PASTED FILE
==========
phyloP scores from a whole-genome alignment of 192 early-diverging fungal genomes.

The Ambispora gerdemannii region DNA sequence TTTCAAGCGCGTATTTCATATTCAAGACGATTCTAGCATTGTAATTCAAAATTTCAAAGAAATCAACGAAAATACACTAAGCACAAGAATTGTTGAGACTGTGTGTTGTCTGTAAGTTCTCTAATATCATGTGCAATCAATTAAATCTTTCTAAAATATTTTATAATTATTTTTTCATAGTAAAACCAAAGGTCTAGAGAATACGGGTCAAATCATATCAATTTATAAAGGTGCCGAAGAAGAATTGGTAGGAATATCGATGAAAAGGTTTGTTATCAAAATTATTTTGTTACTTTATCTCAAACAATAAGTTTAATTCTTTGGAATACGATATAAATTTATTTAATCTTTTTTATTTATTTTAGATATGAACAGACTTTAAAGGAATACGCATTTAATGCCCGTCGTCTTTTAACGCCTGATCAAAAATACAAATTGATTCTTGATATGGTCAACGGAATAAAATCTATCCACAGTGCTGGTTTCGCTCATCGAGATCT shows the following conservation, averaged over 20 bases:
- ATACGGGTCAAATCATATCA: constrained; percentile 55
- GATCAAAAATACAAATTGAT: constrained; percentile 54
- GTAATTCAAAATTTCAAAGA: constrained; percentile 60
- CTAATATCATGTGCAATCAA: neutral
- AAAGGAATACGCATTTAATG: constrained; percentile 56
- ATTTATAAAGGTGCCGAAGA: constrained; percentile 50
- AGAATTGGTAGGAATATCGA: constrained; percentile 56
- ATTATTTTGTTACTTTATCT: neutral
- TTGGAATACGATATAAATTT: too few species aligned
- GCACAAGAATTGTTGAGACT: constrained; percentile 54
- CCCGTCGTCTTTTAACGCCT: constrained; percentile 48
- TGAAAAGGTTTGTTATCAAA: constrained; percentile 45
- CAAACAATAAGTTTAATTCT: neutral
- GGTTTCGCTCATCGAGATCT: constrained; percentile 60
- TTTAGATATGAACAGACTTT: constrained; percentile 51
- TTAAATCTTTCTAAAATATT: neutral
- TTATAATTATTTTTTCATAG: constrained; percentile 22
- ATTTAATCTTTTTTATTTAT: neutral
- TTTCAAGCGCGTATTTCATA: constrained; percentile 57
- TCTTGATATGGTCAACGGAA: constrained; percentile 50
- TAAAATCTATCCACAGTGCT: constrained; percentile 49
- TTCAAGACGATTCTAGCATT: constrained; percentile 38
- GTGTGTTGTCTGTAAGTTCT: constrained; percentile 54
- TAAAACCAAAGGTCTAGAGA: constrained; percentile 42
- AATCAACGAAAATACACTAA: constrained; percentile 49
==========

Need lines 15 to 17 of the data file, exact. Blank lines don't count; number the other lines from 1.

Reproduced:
- CAAACAATAAGTTTAATTCT: neutral
- GGTTTCGCTCATCGAGATCT: constrained; percentile 60
- TTTAGATATGAACAGACTTT: constrained; percentile 51